How to Use Animate Css Tutorial With Examples

In this article, I’d like to show you how to use animate.css library.

A few years ago, I was working on a mobile app project where the user interface was pretty advanced, loaded with lots of movement and gradients. It was just like each of those modern mobile apps, which would like to provide the best visual experience to users.

It took me lots of time to create all the animations in CSS and make them smooth and good looking according to designer instructions. Then, I started to look for some solution that will make this task more comfortable and will give me the required result without any surprises.

That’s exactly how I found Animate.css library, and from the beginning, I decided it’s what I need. I personally think that many front-end developers really love this library, as it allows us to make UI really stunning.

Today I’d like to give you an easy tutorial on how to use Animate.css library step by step to help you jump into this awesome resource.

P.S. If you are the one who prefers to watch instead of reading, join us on our youtube channel where we post all our tutorials as a video.

Let’s get started!

1. What is the animation.css library?

As a creator of the library wrote on the website, it’s „just-add-water CSS animations”. It’s very simple to use a library, which can be downloaded as a one CSS file and added to your project to use one of many predefined animations by adding a class to an element.

You can customize selected animations by setting the delay and speed of the effect. It’s possible to use animations with pure HTML and CSS projects, but you can also implement Javascript as well.

2. Installation

There are two ways to start using the Animate.css library. If you are using npm or yarn, it’s enough to install it using one of the following commands:

$ npm install animate.css –save


$ yarn add animate.css

But if you are not using any of them, just download a minified .css file or get a CDN and load it in the head section of your main file like in the code below:

  <link rel="stylesheet" href="animate.min.css">

Or with CDN:

  <link rel="stylesheet" href="">

Besides the very easy installation, Animate.css contains just one file, so it doesn’t affect the loading time really much, and the performance of the page is still safe.

3. How to add any animation to an element on your page?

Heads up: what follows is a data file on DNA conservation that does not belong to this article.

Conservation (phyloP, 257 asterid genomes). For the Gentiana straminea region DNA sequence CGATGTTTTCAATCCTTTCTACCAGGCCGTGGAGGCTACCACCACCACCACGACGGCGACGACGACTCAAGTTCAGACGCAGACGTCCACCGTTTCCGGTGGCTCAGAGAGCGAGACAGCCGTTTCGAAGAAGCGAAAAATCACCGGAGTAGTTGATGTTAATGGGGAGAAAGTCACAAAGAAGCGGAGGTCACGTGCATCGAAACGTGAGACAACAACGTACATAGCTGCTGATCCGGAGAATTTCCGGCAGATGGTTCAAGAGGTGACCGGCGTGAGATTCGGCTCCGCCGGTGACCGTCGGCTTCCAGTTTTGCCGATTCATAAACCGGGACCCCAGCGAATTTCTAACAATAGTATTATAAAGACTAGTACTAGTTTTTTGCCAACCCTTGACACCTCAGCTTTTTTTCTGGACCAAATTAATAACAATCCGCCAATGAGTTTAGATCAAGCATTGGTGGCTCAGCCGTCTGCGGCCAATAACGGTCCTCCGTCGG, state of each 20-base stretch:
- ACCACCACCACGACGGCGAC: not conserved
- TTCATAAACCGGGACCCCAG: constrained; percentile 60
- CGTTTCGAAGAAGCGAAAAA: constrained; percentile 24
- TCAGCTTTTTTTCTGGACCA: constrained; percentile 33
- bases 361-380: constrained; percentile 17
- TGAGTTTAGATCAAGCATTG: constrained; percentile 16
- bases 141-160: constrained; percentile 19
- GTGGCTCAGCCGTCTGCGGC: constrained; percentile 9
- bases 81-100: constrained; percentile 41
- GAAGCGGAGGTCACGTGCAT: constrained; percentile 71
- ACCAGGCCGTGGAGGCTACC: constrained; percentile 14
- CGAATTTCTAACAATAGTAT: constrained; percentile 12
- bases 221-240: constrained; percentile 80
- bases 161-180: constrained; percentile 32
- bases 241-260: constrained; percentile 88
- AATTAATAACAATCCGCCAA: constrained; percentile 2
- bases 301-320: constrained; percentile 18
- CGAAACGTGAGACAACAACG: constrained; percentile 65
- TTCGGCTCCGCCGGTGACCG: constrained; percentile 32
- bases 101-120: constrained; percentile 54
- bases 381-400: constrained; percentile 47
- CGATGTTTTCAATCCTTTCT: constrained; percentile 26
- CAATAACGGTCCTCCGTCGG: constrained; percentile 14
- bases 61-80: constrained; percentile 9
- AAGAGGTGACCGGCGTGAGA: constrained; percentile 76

Now, I’d like to explain to you step by step how you can add any of the available animations to an element on your page.

Let’s imagine you have an h1 element on your page, and you want to add a bounce animation. In every element, it’s necessary to add animated class, and if you wish it to be infinite, then, of course, add infinite class.

After that, you have to specify the type of animation you selected as another class, in our case, bounce. Let’s take a look at the example:

And voila! It works really nicely. You can also set some more parameters, and you can style it manually or add other classes according to the tables below:


Or you can style it manually like other animations in CSS, check the example below:

h1 {
  animation-duration: 2s;
  animation-delay: 1s;
  animation-iteration-count: 5;

Now, when it’s more clear how to use it, let’s learn about different usage of animations given by the Animation.CSS library on three different examples.

4. Loading animations

Each layout needs a loader to attract users while waiting for data. Animate.css can help us with creating a pretty animation for any layout. Let’s try it!

I decided to use flip animation for three nested elements. Two most inner elements have a delay, so it means that the animations on those elements start 1 or 2 seconds later. Each element has a speed set to slower, which, according to the table, means 3s.

5. Navigation with toggle

Almost every page needs navigation, some of them have a typical horizontal one, but nowadays, it’s very common to use a toggle menu. It’s modern, responsive, user friendly, and for sure, it will help clients to remember your website.

Here’s an example of using Animate.css effects in the toggle menu with pure Javascript.


6. Form

The last project I’d like to show you in this article using Animate.css library is a form with simple validation.

I’d like to add a shaking effect for the input element while the field is required but not filled in.

Here’s the implementation:


As you could see in the few examples above, animations can bring lots of life and beauty to the UI.

It also makes the user experience much better because what can be better than a shaking field showing that this is the one that misses the value?

It’s possible to create many beautiful and advanced animations in CSS from scratch, you can check a short cheat sheet for animations in one of our previous articles, but it’s much easier and comfortable to use a dedicated library like Animate.css. Especially that it is so small that it won’t hurt the performance of the website.

Let us know in the comments if you tried to use Animate.css or any other library to create beautiful animations on your layouts. If yes, share your opinion. If not, maybe that’s the time to try?

Thank you for reading,

Anna from Duomly

Anna Danilec

Anna Danilec is graduated in Business Management. She was getting solid experience for years in front-end and back-end development by building software for known IT companies. Her IT expertise is React.JS, Angular, React Native, Flutter, Node.JS, and Nest.JS. In the last years, she was doing business for Duomly, focusing on IT as well as Online Marketing, Design, and Content Creation like Blogging and Youtube. After hours Anna manages her true crime youtube channel, loves sport, sun, and mediterrean cuisine.

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